Sens. Klobuchar and Murkowski address health privacy gaps in new legislation

June 18, 2019
Written by Folake Dosu

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The Health Insurance Portability and Accountability Act, or HIPAA, was a huge leap forward  in health care privacy that set the standard for health information protection. Now, it’s under fire for being outdated. 

In response to the changing healthcare technology landscape, U.S. Senators Amy Klobuchar, D-Minnesota and Lisa Murkowski, R-Arkansas are pushing legislation that would account for emerging technology such as health apps and direct-to-consumer genetic tests, reports Health IT Security.

Called The Protecting Personal Health Data Act, the legislation fills privacy gaps unaddressed by HIPAA. As the outlet explains, the Department of Health and Human Services Office for Civil Rights made it clear in an April FAQ that providers are not on the hook when patients share data with third-party apps and APIs without their recommendation. 

“The FAQs clarify that once protected health information has been shared with a third-party app, as directed by the individual, the HIPAA-covered entity will not be liable under HIPAA for subsequent use or disclosure of electronic protected health information, provided the app developer is not itself a business associate of a covered entity or other business associate,” per the OCR.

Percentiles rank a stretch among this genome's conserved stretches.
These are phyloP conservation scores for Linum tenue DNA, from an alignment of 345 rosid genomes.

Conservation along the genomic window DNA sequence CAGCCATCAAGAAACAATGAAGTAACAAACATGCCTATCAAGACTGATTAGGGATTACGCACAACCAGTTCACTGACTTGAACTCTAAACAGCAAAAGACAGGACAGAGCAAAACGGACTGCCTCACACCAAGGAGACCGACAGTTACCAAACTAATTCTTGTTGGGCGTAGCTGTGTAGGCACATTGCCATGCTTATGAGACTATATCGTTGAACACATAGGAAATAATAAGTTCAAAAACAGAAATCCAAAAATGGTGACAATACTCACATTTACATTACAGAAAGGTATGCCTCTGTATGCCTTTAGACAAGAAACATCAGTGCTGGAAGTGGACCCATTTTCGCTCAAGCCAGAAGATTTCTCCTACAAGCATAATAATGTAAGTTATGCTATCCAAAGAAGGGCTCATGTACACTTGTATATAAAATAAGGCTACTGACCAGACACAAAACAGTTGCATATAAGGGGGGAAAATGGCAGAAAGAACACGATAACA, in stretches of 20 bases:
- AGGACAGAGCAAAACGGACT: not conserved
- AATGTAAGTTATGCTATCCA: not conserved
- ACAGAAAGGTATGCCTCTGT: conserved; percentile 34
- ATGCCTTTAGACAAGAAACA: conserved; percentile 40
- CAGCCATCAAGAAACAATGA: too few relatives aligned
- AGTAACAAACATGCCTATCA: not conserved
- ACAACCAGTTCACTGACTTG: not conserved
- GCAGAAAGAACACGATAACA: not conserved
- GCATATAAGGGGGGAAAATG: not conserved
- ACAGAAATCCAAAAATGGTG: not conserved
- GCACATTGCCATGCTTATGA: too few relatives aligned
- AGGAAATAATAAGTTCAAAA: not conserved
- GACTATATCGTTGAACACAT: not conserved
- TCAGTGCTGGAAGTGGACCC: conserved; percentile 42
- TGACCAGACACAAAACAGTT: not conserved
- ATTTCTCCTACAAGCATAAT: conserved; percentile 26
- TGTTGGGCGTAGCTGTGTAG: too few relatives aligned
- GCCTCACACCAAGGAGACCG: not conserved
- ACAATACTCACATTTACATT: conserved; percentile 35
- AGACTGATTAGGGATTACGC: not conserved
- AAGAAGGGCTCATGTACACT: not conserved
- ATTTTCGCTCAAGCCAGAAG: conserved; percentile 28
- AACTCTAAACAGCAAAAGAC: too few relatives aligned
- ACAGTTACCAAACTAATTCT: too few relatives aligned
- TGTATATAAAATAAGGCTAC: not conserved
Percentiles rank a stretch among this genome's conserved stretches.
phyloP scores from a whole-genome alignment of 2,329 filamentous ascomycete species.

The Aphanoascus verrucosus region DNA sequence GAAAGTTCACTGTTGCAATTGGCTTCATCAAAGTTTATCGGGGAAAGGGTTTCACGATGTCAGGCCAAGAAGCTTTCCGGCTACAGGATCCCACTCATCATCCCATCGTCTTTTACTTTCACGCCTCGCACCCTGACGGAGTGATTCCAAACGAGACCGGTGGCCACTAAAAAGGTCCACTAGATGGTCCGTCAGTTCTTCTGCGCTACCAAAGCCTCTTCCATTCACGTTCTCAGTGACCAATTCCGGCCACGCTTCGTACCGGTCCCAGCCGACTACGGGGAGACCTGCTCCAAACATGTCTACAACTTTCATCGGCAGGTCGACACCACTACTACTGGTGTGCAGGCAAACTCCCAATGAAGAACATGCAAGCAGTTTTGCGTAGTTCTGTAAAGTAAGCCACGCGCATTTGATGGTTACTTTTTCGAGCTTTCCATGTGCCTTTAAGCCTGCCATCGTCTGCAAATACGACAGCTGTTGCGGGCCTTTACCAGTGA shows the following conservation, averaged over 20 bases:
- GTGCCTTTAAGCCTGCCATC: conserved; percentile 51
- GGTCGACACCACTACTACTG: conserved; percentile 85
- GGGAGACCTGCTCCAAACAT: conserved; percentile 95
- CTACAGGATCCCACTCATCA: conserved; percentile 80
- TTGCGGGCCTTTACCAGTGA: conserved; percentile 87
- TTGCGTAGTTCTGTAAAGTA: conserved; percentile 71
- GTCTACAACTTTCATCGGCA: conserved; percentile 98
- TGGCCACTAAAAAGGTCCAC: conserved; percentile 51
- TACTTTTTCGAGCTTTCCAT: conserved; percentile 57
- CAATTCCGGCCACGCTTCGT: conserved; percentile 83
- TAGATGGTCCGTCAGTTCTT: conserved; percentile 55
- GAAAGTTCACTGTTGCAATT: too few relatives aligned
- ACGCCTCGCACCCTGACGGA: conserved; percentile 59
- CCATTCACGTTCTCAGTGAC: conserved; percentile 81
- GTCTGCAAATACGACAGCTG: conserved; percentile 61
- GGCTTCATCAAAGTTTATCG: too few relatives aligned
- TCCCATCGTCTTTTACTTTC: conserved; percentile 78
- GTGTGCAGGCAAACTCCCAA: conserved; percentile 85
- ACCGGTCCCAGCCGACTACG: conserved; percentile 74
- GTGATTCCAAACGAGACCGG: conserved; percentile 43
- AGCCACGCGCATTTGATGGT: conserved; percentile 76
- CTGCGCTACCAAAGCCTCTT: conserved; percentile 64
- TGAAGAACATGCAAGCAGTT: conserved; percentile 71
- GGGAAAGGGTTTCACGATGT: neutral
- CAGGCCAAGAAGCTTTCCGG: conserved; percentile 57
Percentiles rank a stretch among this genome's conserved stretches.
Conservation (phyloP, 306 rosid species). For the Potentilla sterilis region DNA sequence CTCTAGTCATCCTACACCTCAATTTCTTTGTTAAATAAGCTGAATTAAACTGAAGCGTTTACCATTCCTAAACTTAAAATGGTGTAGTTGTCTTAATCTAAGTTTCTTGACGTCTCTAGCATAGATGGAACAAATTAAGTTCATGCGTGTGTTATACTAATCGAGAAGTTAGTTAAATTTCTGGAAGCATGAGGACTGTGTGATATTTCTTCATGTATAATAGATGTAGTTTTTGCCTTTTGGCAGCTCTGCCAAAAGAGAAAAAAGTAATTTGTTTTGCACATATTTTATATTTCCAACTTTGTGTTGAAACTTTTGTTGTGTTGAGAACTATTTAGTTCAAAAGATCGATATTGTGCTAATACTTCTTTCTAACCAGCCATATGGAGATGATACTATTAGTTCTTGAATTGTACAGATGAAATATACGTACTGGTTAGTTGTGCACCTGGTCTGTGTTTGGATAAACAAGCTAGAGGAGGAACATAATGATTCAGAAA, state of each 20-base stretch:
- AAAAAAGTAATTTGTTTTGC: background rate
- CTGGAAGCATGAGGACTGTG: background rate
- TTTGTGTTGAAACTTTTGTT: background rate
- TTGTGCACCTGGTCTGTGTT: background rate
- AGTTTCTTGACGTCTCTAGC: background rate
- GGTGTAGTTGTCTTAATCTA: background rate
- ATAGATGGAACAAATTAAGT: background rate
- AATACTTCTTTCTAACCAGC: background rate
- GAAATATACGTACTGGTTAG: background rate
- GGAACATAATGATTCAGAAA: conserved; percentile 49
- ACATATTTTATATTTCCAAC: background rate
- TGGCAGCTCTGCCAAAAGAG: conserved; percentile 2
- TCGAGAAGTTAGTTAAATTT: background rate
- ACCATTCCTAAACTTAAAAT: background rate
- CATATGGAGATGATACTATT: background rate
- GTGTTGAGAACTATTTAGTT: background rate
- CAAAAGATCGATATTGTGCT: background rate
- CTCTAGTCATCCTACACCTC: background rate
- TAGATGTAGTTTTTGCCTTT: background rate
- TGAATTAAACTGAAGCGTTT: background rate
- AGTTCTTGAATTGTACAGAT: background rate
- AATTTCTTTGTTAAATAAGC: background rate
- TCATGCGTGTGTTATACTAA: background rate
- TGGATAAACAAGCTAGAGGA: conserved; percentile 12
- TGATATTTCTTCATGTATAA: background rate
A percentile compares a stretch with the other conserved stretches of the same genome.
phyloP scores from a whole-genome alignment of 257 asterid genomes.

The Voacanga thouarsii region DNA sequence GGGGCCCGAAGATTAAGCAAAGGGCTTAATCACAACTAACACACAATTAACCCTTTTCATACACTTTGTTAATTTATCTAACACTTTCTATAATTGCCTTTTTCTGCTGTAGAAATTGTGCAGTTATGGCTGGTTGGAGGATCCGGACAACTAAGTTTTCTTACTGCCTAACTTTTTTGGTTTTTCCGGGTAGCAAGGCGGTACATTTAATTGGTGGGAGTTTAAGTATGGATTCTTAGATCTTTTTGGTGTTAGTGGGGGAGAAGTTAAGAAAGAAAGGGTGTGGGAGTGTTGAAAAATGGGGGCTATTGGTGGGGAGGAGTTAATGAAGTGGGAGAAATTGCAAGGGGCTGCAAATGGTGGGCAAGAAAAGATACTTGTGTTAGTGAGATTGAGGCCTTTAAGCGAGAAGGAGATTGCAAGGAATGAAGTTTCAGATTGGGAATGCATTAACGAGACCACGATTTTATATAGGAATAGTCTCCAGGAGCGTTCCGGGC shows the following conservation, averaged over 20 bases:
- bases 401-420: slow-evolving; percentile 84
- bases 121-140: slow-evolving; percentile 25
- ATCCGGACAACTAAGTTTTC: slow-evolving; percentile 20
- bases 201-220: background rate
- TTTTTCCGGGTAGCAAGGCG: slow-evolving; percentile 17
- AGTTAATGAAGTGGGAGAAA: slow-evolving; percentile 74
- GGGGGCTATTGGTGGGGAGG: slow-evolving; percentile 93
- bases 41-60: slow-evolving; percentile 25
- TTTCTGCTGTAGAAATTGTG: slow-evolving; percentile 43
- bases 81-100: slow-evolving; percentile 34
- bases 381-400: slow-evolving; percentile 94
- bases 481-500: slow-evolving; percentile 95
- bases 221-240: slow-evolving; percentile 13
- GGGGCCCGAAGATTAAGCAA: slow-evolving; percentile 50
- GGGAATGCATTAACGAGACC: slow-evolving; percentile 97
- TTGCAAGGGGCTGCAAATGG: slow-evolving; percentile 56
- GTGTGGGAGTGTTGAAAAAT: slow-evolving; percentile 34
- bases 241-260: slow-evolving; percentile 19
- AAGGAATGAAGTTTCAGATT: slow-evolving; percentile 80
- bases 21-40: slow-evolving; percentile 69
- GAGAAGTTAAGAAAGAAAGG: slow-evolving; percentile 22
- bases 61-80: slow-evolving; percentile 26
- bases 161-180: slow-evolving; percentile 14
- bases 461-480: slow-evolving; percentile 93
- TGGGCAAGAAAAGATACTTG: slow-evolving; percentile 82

Concerns of inaction on the HHS’ part prompted the proposal of this legislation. Under this act, the HHS Secretary regulate health technology companies, evaluating how patients consent to the use of various personal health data such as genetic data, biometrics and general personal health data, says the outlet.

“New technologies have made it easier for people to monitor their own health, but health tracking apps and home DNA testing kits have also given companies access to personal, private data with limited oversight.”

Other provisions include the right for individuals to access, change and delete personal health data as well as the formation of a national task force on health data protection.

“New technologies have made it easier for people to monitor their own health, but health tracking apps and home DNA testing kits have also given companies access to personal, private data with limited oversight,” Klobuchar explained in a statement.

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